Prime Minister Kyriakos Mitsotakis does not want to call an early election in the spring, more than a year before his four-year term expires in July 2023. But Kathimerini understands that a spring cabinet reshuffle is quite likely and that it is with this team that Mitsotakis will go to elections, either in fall 2022 or in 2023.
Chances are that the country will face two successive elections, as the first will take place under the simple proportional representation system that the previous SYRIZA government voted for, ostensibly as a nod to fairness but, really, as a time bomb against its successor. Under this system, a hung parliament, that is, one with no overall majority, is certain, and the prospects of a coalition of two or more parties are considered dim.
A new election will almost certainly be called, with a proportional system voted in by ruling New Democracy, with a bonus of seats to the first party. Still, it will be difficult to form a single-party cabinet, as experts say the winner must get at least 38% of the vote to ensure a parliamentary majority. New Democracy won the last election, in July 2019, with just under 40%.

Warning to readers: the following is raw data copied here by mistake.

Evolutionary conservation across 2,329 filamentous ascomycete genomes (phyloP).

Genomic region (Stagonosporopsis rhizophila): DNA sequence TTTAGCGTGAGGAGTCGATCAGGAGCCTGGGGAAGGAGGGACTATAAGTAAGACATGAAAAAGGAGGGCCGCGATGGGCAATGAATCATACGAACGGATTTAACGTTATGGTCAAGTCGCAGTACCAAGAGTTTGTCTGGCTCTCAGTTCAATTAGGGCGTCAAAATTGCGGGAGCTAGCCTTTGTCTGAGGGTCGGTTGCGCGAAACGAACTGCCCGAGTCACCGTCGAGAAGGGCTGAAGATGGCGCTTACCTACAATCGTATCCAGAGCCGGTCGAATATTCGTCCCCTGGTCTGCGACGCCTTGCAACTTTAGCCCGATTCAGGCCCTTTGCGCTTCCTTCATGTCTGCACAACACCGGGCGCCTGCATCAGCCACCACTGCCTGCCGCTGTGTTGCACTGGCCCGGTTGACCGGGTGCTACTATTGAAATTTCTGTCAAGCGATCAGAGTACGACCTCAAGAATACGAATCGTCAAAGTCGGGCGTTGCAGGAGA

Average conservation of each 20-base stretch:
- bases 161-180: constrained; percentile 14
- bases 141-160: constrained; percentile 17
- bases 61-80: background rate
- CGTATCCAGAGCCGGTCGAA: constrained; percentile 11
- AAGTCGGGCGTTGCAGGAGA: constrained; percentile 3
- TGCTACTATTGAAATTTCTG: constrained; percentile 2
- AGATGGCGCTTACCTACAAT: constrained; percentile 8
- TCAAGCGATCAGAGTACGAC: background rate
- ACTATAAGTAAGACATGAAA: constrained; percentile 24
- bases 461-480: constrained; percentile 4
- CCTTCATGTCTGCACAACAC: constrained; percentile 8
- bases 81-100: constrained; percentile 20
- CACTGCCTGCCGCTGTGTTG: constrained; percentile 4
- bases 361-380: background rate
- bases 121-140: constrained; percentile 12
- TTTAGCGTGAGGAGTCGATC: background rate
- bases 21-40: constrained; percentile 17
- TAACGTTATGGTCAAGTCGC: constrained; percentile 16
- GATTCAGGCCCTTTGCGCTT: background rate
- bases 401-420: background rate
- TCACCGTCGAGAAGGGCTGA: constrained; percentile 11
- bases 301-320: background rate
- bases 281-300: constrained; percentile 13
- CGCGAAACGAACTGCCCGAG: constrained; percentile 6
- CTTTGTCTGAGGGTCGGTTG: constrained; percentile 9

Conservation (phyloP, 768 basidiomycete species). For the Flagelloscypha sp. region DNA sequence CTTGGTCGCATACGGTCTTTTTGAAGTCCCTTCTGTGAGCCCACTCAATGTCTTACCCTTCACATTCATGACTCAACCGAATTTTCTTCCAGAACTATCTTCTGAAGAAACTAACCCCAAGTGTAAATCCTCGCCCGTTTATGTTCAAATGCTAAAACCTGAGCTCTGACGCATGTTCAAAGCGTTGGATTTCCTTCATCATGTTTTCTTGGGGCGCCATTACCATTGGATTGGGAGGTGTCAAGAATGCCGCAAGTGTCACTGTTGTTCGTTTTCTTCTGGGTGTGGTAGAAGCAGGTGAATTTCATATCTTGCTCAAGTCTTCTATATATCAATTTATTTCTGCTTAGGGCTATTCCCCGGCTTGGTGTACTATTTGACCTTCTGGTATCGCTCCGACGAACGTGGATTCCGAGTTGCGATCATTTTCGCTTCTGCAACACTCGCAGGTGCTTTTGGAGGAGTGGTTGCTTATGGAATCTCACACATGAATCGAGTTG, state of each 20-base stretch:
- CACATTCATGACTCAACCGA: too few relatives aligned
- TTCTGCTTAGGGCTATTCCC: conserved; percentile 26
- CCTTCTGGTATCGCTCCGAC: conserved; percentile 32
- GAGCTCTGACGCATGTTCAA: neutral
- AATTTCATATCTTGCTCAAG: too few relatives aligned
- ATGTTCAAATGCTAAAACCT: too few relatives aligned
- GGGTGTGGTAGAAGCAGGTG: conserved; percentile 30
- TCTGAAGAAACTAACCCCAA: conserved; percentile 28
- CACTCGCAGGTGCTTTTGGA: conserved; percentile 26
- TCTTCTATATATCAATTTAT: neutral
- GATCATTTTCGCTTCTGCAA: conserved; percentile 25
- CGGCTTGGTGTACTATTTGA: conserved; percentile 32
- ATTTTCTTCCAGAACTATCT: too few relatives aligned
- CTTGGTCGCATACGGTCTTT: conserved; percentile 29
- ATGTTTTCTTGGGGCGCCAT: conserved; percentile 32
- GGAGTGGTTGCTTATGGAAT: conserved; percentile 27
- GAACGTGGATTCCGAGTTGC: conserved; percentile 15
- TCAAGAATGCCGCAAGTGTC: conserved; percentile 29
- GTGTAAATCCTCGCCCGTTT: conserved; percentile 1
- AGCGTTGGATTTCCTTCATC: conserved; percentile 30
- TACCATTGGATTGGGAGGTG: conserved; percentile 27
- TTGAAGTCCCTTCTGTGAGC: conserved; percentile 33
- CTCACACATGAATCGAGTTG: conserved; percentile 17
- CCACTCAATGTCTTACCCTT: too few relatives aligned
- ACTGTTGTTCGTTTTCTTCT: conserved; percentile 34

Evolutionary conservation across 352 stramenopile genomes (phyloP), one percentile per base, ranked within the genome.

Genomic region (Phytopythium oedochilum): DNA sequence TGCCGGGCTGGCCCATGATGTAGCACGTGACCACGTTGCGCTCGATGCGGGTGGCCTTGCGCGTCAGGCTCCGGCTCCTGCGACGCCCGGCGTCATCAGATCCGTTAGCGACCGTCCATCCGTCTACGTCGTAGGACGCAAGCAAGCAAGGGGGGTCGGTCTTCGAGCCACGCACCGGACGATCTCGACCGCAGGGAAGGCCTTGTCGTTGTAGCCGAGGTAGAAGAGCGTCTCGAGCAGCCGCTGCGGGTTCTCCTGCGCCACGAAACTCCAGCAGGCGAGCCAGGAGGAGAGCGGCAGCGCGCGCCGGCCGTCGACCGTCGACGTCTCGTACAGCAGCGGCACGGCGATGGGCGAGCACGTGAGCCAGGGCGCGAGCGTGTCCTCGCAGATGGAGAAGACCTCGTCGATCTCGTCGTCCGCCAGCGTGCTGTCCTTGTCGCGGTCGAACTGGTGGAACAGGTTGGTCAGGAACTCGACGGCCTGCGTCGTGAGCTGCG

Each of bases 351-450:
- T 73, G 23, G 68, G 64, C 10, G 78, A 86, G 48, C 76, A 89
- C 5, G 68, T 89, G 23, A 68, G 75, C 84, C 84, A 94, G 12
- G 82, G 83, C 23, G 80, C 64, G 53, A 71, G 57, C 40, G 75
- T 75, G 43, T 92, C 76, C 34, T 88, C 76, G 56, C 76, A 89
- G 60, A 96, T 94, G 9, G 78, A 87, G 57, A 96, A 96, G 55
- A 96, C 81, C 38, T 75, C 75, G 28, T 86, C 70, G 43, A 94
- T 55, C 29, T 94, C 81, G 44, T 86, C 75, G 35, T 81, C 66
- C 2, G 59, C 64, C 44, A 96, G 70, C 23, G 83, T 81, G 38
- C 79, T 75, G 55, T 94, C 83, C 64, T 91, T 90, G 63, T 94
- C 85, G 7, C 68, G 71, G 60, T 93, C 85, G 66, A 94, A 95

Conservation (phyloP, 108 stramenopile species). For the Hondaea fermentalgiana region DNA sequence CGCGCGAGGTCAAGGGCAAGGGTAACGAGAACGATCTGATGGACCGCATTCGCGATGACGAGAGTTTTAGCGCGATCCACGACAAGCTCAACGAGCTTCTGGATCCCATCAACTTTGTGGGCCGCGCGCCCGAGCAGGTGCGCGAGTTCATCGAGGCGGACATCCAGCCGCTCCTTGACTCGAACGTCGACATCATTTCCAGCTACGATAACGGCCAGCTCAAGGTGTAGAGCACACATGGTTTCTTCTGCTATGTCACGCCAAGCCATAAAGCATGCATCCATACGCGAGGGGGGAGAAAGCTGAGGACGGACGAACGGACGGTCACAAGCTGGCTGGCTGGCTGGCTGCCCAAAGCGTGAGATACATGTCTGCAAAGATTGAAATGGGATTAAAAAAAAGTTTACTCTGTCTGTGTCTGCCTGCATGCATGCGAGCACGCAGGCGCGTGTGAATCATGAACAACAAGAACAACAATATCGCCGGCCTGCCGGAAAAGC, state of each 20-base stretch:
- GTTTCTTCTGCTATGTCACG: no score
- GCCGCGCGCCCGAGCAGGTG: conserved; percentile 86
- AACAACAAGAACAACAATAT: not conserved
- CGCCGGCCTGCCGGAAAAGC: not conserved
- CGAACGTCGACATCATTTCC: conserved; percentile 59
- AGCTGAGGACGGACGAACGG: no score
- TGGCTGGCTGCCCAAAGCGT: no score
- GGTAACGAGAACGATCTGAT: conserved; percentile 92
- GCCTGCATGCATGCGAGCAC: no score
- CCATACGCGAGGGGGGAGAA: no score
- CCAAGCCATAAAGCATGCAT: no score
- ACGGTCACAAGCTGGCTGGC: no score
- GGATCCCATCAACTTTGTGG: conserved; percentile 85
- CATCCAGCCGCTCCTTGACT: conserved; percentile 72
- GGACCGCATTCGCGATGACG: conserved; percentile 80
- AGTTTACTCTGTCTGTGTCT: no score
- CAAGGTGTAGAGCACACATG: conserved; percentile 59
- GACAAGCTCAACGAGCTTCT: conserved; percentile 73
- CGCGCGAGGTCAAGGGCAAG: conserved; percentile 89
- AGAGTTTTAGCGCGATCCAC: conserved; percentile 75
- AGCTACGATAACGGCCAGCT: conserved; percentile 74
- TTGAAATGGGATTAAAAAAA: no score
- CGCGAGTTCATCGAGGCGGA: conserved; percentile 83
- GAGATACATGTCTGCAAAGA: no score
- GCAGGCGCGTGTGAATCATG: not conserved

The expected spread of the Omicron variant early next year makes elections at the height of the fifth wave of the pandemic almost impossible. But Mitsotakis had rejected a spring 2022 election, or two, even before Omicron.
First, he wanted to be judged on the results of a full, or nearly full, term, which he believes will compare favorably to SYRIZA’s. Second, he does not want to disturb the economic recovery, with citizens expecting no adventures, and when he will not have the excuse of a significantly different set of policies to follow. Third, he expects the initial enthusiasm that followed the election of a new leader for the socialist Movement for Change (KINAL) to wane somewhat, together with the party’s now relatively high poll numbers.
Still, New Democracy expects KINAL to achieve a double-digit result in any subsequent election, especially the first one, since the simple proportional system will encourage voters to vote for smaller parties. KINAL won 8.1% of the vote in 2019. Mitsotakis and his advisers believe, or hope, that the resurgent socialists, under young new leader Nikos Androulakis, will siphon off more votes from SYRIZA than New Democracy. SYRIZA’s leaders are hoping for the opposite.